University of Wisconsin-Green Bay and NWTC Launch NURSE 1-2-1 Degree Program
Green Bay, Wis. — With states like Wisconsin facing a shortage in qualified nurses to serve patients, leaders at two colleges in Northeast Wisconsin are tackling the issue with a sense of community urgency and student affordability in mind, developing an inventive new nursing education model that will welcome its first class in September.
NURSE 1-2-1, a new collaborative program developed by UW‑Green Bay and Northeast Wisconsin Technical College (NWTC) is launching this fall with an initial class of 24 students. The program brings together the region’s best nursing educators and teaching healthcare technologies to create a single, cost-effective nursing program to meet growing healthcare demands, both in the numbers entering the profession and the depth of their nursing education.
“This program represents a new way of thinking about how to address a community issue like the nursing shortage both here in Wisconsin and nationwide,” said Susan Gallagher-Lepak, Dean of UW‑Green Bay’s College of Health, Education and Social Welfare and one of the program’s creators. “Both institutions are excited about how quickly we’ve been able to mobilize this solution and what it means for the nursing workforce and healthcare overall in our region.”
Under the program, nursing students attend classes for Year 1 at UW‑Green Bay, Years 2 and 3 at NWTC (obtaining an Associate Degree in Nursing in the process) and return to classes at UWGB during Year 4 to complete a Bachelor of Science in Nursing (BSN). The result: A traditional campus-like college experience that allows students the flexibility to enter the workforce and begin caring for patients and earning an income while finishing their degree on campus or online in Year 4.
According to NWTC Dean and fellow NURSE 1-2-1 program creator Kay Tupala, the collaboration between NWTC and UW‑Green Bay is good for students, regional healthcare, community quality of life and the two colleges. “NURSE 1-2-1 is a unique pathway for students pursuing a BSN degree. Students receiving their BSN through the program can expect to invest 50% less in tuition than their peers attending a traditional four-year BSN program. We’re bringing together teaching excellence and affordability in a way that hasn’t been done before and it’s very exciting for students and the community.”
Gallagher-Lepak and Tupala agree that leveraging the best from both campuses is smart educational planning. “The program brings together UW‑Green Bay and NWTC’s experienced nursing educators and state of the art technology, including human patient simulators, to create a world-class student experience,” Tupala noted.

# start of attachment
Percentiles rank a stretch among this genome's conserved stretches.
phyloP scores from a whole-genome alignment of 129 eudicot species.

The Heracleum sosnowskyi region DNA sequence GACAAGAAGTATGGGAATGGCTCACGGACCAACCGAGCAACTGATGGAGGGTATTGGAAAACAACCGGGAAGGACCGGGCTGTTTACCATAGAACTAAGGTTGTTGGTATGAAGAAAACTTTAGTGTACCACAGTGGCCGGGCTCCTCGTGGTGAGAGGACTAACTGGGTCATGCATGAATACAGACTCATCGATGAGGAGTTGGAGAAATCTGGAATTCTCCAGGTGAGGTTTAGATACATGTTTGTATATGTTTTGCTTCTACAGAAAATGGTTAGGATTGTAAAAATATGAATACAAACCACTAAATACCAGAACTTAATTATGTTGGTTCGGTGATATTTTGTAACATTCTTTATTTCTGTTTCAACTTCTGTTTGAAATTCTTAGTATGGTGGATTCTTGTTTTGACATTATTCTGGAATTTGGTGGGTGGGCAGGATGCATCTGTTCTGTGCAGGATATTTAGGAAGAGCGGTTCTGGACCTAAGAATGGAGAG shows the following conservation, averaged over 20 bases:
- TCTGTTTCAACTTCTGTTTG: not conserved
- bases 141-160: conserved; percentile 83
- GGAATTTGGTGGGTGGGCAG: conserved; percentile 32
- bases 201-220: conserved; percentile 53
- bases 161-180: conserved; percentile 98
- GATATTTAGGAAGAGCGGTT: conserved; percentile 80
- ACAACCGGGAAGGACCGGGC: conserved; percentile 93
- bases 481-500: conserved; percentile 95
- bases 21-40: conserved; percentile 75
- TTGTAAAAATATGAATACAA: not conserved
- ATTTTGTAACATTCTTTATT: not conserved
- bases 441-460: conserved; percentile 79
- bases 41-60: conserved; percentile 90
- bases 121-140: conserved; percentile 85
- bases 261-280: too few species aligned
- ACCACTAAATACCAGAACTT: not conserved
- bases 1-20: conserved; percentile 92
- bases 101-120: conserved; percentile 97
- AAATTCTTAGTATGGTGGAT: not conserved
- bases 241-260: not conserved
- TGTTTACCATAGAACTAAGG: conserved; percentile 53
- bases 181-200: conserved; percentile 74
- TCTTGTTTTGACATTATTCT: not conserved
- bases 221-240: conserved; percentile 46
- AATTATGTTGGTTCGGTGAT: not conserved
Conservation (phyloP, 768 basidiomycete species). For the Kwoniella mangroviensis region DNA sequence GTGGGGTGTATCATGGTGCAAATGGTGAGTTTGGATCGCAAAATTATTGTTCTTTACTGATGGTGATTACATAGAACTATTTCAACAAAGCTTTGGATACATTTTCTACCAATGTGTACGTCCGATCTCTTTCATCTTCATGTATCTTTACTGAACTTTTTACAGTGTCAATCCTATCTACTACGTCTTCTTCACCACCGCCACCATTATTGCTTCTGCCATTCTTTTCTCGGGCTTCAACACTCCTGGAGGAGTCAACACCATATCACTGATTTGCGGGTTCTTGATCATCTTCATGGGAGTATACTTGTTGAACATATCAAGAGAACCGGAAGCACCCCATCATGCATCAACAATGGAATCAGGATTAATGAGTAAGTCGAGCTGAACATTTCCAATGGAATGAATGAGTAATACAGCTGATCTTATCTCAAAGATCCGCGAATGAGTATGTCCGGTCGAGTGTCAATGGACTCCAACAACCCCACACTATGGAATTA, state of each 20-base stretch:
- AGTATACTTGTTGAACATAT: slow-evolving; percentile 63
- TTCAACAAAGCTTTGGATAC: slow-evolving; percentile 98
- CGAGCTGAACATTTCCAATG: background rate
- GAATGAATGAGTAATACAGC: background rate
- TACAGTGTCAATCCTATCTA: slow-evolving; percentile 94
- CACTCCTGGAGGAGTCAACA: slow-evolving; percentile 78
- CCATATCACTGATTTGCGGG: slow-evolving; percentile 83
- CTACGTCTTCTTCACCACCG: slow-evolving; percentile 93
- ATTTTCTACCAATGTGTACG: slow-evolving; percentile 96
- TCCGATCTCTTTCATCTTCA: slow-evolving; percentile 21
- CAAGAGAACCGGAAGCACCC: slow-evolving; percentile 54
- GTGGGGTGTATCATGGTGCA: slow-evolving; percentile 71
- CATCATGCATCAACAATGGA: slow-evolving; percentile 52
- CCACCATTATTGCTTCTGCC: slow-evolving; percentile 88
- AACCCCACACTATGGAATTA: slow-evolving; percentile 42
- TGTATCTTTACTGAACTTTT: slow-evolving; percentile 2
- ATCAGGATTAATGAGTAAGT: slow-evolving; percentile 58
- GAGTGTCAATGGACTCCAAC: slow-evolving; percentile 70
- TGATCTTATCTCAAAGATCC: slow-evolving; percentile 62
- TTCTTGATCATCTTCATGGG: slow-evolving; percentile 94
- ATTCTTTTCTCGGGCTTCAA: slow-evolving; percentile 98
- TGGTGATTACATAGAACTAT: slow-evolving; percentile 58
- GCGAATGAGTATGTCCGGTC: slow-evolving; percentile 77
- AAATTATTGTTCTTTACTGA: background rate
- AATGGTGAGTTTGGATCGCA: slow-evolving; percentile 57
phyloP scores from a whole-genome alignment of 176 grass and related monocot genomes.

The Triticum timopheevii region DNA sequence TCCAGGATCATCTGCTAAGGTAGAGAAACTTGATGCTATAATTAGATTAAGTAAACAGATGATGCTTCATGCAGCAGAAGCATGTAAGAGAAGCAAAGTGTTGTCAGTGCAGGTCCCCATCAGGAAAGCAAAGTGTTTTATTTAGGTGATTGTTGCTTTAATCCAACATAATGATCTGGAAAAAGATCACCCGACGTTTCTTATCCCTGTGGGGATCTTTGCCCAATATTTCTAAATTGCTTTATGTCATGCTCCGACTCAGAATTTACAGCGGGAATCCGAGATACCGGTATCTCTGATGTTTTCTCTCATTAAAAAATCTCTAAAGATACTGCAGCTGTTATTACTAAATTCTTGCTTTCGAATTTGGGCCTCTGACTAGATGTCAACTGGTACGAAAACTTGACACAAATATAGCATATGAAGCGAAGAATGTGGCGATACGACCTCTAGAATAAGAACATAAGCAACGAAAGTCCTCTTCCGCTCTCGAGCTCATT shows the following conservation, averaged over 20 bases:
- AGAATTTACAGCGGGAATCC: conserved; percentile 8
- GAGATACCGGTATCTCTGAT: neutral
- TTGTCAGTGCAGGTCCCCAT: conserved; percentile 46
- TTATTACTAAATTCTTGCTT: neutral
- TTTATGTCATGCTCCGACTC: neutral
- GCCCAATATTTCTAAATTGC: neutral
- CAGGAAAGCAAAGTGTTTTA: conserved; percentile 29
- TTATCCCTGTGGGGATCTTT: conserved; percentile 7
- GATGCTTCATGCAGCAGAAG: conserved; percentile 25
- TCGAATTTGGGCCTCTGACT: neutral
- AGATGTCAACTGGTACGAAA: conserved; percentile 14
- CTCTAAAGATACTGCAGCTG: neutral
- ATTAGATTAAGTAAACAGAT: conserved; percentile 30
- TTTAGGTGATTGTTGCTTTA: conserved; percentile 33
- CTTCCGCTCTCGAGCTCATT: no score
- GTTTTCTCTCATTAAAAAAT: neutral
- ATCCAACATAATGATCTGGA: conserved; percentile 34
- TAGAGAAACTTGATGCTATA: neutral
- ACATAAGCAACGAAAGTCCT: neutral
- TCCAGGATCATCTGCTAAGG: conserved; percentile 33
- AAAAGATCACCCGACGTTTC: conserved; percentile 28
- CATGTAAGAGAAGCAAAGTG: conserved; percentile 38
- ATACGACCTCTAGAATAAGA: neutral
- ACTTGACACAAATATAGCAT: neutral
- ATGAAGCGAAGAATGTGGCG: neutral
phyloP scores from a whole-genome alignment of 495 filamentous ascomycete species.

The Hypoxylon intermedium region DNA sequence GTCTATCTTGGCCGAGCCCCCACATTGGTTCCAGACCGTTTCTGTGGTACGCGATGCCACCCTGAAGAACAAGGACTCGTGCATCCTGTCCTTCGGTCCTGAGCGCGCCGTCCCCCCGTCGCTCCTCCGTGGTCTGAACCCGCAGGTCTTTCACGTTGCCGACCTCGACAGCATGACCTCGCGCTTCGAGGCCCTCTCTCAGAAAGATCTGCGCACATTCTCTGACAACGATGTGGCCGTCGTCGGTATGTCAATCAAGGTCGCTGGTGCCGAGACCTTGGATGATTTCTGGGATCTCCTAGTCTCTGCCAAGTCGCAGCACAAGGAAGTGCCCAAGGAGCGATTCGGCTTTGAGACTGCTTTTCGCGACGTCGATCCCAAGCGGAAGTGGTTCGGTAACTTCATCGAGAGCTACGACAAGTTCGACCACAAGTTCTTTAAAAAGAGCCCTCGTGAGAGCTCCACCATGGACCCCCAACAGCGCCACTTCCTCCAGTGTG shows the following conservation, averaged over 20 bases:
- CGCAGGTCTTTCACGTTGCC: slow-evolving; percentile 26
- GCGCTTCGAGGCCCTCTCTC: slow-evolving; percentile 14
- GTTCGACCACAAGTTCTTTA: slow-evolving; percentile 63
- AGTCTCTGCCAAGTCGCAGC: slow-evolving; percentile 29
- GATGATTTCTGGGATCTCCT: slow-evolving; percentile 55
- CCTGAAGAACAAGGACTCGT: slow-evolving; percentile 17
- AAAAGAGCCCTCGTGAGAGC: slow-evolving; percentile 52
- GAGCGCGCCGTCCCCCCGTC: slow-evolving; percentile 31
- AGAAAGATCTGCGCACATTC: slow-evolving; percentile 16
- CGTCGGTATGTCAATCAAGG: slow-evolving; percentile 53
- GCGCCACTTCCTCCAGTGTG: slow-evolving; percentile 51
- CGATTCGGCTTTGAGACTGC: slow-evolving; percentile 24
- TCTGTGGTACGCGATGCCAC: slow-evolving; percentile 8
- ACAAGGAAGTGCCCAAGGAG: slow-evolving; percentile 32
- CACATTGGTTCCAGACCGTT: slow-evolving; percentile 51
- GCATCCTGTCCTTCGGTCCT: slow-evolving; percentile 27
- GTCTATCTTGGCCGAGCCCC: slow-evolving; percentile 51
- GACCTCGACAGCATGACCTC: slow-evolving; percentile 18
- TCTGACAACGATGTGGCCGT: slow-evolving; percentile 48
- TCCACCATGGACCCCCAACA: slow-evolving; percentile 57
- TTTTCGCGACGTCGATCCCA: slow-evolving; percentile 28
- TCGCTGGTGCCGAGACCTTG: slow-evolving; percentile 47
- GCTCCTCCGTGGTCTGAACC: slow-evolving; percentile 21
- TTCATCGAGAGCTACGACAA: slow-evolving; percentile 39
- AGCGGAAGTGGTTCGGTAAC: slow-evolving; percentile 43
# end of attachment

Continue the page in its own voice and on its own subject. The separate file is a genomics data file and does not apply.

The Fall 2016 NURSE 1-2-1 class is comprised of students from across the state of Wisconsin as well as out-of-state students, from Minnesota, Michigan, Illinois and California.
Nationally and in Wisconsin, the nursing shortage (predicted to reach 20,000 nationally by 2035) is happening at the same time that the Institute of Medicine has recommended increasing the level of workforce preparedness for nurses. “In recent years, the Institute has been recommending an 80 percent BSN-prepared workforce in nursing across the U.S., given research that shows healthcare outcomes for patients improve when the nursing workforce is educated at the BSN level,” noted Gallagher-Lepak. “Healthcare organizations are following the Institute’s guidance and are looking to hire more nursing graduates with a Bachelor’s degree in Nursing. Put simply, we need more BSNs.” In 2013 the Health Resources Services Association reported that 55 percent of all RNs in the U.S. held a baccalaureate in nursing degree or higher.
Students interested in applying for the NURSE 1-2-1 Program can access website information at www.uwgb.edu/nursing/nurse-1-2-1/overview/, phone (920) 465-2111 or e-mail email@example.com. Applications to UW‑Green Bay for Fall 2017 can be submitted starting September 1, 2016. Following acceptance to UW‑Green Bay, a NURSE 1-2-1 Program Intention form must be submitted between September 15 and October 30, 2016.
Gallagher-Lepak and Tupala note that NURSE 1-2-1 is not a common model, but could soon become a national model for obtaining a nursing degree, because of its cost effectiveness and utility of all available resources. The planning team from both organizations included UW‑Green Bay’s Susan Gallagher-Lepak, Jennifer Schwahn, and Jan Malchow and NWTC’s Kay Tupala, Brian Krogh, and Katie Gilson.
About the University of Wisconsin–Green Bay
The University of Wisconsin-Green Bay is a comprehensive public institution offering undergraduate and graduate programs to 6,700 students. The University transforms lives and communities through exceptional and award-winning teaching and research, innovative learning opportunities, and a problem-solving approach to education. For more information, visit www.uwgb.edu.